Norm

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 Post subject: Re: Stewart-Warner R-390A/URR restoration
PostPosted: Jan Sun 28, 2018 3:00 am 
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Location: San Jose, Ca.
Great work Norm! I know these can be frustrating to work on, as you certainly had a right to be on this one (not saying you were), but success as you are seeing is quite a good feeling and well deserved. Congratulations!!

The last one I did had many, many issue, but the 2 most difficult were replacing a switch segment in the band switch and the Cosmos PTO (I spent a few months on it and ALMOST got it good enough, but not quite. I ended up getting a different PTO and fixing a couple problems in it). That R-390A is now a fine rx.

Regards, Larry


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 Post subject: Re: Stewart-Warner R-390A/URR restoration
PostPosted: Jan Sun 28, 2018 3:10 am 
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Final details like VFO dial lock and such and then I put it on the air. First thing to pop up was some contesting on 40 where the BFO worked perfect for SSB. Then more contesting on 20. Then WWV at 2.5, 5, 10, 15, and 20 MHz. Looking good. What I should have realized at the start was that the intermittent gear is meant to change the RF bandswitch at 1 MHz, 2 MHz, 4 MHz, 8 MHz, and 16 MHz. It is kind of too obvious once a person thinks about it, but sometimes the obvious goes right past when it isn't in the manual and someone before has moved things they should not have. Of course, I do that all the time, but I just stick with it until I find my mistakes.

It looks like I am at the point where there are a few more small things to tidy up and adjust, S meter, filter, frequency zero adjuster, and then I will find a case for this thing and call it a success.

Norm

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 Post subject: Re: Stewart-Warner R-390A/URR restoration
PostPosted: Jan Sun 28, 2018 11:59 pm 
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Here are the photo's. The first is the BFO repair, then the bandswitch tool.

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If you look at the photo of underneath the RF deck, you see that the bandswitch has 1/2" extra at the rear that can be used to rotate it from the back of the radio. In the photo, most of the bandswitch sits with the tuned circuits. They are above the chassis but we see the terminals in rows going side to side. The top of the photo has the .5 to 1 MHz row, then the 1-2 MHz row, then the 2-4 MHz row, then the 4-8 MHz row, then the 8-16 MHz, row, and the final row below the bandswitch is the 16-32 MHz row. In front of the switch are the gears. You can't see all of it in the photo, but there is a gear attached to the bandswitch shaft, then a small driver gear, then an intermittent gear. This is a gear with teeth missing for sections of the gear such that it only activates the switch at intervals corresponding to the band changes between the tuned circuit ranges listed above. That was the gear that was out of alignment in my radio and which the manual had no information, but the action is pretty obvious when you understand the purpose. All of this can be accessed without removing the RF deck--otherwise the process would be quite tedious. However, with the deck out of the radio, the alignment is much simplified and well worth inspecting.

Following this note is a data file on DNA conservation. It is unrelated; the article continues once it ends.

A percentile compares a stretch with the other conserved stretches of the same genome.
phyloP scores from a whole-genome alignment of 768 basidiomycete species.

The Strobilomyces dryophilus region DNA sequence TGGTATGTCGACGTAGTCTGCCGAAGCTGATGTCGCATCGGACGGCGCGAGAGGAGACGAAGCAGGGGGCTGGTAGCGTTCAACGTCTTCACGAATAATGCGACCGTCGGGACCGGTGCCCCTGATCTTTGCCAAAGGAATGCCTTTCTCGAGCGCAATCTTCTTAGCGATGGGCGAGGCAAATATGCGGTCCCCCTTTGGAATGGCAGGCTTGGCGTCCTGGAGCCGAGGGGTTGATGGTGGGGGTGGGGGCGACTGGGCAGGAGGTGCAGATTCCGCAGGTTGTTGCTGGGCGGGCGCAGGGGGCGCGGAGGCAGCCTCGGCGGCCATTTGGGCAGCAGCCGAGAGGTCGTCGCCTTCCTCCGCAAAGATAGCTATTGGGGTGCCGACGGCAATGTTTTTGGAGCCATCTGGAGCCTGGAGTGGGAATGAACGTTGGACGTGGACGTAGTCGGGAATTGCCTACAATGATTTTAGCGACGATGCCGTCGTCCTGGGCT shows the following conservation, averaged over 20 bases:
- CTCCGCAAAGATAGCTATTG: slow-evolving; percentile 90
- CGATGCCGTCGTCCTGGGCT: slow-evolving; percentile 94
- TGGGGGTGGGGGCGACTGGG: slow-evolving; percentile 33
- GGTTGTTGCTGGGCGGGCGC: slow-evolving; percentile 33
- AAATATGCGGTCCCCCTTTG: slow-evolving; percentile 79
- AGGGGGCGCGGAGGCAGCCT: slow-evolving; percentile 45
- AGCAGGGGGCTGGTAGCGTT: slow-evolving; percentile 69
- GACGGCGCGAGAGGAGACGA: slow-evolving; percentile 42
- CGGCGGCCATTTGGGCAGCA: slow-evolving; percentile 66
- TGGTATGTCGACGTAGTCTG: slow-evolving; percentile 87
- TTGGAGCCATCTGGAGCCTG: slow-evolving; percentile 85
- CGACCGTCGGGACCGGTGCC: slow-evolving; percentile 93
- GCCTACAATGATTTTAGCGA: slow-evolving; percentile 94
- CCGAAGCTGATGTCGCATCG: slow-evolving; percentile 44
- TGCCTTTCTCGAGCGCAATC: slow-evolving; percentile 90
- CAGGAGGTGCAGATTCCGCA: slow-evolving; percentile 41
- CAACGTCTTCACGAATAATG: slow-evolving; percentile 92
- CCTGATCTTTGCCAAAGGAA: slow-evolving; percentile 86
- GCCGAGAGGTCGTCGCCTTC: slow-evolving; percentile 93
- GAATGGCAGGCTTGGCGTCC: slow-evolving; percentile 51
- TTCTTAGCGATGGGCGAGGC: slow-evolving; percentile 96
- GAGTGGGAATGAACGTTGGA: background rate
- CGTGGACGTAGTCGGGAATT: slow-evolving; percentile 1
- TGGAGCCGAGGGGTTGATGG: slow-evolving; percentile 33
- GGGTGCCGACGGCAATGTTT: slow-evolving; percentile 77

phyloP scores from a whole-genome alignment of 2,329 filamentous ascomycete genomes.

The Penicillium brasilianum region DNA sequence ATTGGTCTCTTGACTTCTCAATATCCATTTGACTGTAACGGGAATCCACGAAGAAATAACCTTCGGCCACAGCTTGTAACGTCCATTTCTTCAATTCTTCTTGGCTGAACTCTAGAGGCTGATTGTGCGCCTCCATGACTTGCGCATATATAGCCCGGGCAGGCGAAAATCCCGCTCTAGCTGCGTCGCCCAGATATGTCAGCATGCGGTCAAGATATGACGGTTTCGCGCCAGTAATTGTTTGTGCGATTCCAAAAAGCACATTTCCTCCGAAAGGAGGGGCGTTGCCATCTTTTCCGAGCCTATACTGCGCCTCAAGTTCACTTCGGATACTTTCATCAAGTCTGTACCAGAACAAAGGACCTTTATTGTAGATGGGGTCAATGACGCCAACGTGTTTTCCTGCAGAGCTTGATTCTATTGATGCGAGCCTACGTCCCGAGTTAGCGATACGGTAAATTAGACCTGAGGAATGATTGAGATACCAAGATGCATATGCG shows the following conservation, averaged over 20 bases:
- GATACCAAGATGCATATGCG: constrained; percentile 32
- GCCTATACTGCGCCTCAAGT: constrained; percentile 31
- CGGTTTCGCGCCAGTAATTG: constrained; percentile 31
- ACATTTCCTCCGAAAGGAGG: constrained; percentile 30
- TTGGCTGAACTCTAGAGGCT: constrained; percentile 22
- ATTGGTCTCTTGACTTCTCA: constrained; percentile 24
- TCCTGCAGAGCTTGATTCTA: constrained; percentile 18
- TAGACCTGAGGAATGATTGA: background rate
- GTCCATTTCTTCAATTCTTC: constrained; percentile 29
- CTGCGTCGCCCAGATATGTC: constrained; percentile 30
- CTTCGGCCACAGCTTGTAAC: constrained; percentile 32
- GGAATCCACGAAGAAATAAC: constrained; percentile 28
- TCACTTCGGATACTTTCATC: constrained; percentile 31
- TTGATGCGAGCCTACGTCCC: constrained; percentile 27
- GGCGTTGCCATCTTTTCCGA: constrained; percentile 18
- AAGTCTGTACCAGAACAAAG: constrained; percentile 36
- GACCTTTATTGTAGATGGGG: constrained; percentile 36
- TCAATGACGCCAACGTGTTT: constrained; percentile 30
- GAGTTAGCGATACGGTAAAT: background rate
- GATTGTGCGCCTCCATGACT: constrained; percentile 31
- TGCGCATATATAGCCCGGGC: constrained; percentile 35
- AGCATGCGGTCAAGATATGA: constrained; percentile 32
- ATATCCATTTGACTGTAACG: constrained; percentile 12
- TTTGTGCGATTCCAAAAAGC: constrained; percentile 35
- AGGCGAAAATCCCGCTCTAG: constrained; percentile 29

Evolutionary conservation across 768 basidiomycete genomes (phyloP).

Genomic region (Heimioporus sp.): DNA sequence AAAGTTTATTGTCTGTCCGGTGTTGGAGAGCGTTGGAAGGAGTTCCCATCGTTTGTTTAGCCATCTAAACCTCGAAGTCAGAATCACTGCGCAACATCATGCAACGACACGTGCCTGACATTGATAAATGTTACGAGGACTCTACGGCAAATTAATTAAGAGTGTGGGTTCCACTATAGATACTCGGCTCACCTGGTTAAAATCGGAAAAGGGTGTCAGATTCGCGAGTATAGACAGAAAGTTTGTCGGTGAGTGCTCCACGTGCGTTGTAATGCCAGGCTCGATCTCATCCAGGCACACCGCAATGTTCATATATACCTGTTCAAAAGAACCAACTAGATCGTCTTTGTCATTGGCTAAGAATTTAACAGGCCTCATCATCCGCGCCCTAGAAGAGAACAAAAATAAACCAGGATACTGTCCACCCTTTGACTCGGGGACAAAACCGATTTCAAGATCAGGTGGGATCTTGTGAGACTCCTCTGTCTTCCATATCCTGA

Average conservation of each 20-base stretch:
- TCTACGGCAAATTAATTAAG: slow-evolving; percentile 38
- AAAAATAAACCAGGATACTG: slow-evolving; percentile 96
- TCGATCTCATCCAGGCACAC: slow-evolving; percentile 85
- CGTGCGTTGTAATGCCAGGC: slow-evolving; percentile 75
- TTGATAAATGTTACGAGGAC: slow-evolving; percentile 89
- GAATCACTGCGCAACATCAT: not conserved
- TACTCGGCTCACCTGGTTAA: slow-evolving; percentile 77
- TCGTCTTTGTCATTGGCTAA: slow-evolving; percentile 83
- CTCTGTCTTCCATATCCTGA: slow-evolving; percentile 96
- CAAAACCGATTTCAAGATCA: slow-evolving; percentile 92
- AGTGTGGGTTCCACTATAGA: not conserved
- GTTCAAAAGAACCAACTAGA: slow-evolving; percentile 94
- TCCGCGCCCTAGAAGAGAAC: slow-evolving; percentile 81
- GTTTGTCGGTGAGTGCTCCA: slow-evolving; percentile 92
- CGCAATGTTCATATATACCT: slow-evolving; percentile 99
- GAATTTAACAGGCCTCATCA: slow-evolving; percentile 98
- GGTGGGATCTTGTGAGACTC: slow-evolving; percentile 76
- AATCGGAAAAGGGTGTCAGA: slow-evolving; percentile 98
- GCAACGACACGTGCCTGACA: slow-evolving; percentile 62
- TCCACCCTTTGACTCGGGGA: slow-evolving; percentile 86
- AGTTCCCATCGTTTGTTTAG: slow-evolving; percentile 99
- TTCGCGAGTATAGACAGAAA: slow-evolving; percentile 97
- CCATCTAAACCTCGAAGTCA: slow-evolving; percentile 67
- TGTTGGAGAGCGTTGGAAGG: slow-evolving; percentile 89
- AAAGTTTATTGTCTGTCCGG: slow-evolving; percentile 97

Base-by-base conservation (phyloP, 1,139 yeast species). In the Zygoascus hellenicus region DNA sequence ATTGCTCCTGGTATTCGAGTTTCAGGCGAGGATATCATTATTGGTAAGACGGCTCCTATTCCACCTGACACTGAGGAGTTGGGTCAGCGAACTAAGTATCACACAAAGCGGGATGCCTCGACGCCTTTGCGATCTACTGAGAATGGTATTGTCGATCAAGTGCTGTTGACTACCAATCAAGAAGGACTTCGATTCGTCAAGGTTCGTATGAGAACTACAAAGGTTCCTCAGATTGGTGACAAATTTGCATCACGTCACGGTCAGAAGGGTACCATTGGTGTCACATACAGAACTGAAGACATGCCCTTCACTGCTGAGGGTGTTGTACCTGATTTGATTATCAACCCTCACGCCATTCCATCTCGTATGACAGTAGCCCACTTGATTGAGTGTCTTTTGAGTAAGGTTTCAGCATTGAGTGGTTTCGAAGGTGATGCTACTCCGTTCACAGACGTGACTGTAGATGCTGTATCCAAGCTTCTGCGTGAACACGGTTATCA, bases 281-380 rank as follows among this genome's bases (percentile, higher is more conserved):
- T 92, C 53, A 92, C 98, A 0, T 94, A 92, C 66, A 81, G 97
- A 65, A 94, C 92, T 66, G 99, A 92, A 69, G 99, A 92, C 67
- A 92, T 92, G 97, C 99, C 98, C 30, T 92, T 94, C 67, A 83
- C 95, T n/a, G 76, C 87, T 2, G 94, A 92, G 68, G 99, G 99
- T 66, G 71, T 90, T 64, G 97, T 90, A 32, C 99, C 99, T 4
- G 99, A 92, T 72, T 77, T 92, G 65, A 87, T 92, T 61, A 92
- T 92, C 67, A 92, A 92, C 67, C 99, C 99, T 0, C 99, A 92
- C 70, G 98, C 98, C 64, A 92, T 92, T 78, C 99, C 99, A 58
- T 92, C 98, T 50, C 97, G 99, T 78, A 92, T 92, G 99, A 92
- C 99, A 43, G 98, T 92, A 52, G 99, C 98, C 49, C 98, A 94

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The R-390a needs only a handful of tools for repairing it. The most important of these is the hex-fluted #66 driver. I have a set of Xcelite drivers which has come in quite handy over the last few years--especially for Hallicrafters and Collins radios. Yesterday, about half way though working on the 390, I fumbled the driver and it hit the floor. The handle went one way and the snapped off driver the other. After some searching, I found the driver end. Without a good working driver, there is no way to work on this radio--so I set about to fix the tool. I found a couple lengths of brass tube, the larger-- 1/4" OD. I smashed the smaller around the end of my fluted driver and filled the area around the driver with solder. I then slipped the 1/4" section on and soldered it as well. I had such good success with the radio knob on my shaft tool, that I used another large knob for the driver tool. It not only worked well enough to get me through the rest of the radio work, but worked better than before. It will be a permanent item in my tool box going forward. It ain't pretty--but it sure can cook.

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Norm

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 Post subject: Re: Stewart-Warner R-390A/URR restoration
PostPosted: Jan Tue 30, 2018 12:42 am 
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Bravo Norm! Been reading along. I have never been inside of one of these beasts, but sure have enjoyed reading about it. Not sure I want to after the gear headache you just went thru! Keep up the good work, whats up next?


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 Post subject: Re: Stewart-Warner R-390A/URR restoration
PostPosted: Jan Tue 30, 2018 2:00 am 
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That is a good question. I have a SP 600 in pieces waiting for me, a rather decrepit SX 42--complete but in bad shape, a Viking 2, an Invader, and several more things--however, right now I am starting on a dual conversion, first tunable IF, with fourteen tubes not including the rectifier and regulator--home brew. Before it gets underway though, I am building my coil and IF transformer winding machine based loosely on the Gingery book. The receiver will be a modular version where I can test sections and mix and match. It has a 455 KHz final IF that will lend itself to multiple experiments.

So, not sitting still.

Norm

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 Post subject: Re: Stewart-Warner R-390A/URR restoration
PostPosted: Jan Tue 30, 2018 2:24 am 
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I'd like to add my kudos, Norm.

If you don't mind I'll be borrowing your fluted driver idea to make one for the knobs on these Halli's so I don't scratch the front panel when they're being stubborn. I could have used one earlier today as I was removing the SX-42’s knobs for cleaning.

I too am in the process of figuring out the next project.

I hope you'll do a thread on the coil winder as you design and build it.

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"The question is not what you look at, but what you see." Thoreau


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 Post subject: Re: Stewart-Warner R-390A/URR restoration
PostPosted: Jan Wed 31, 2018 2:35 am 
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The winding machine is about complete with only a few tweaks left. It wound its first coil twenty minutes ago. I have a thread in Home Brew on it. But here are a few photos.

Norm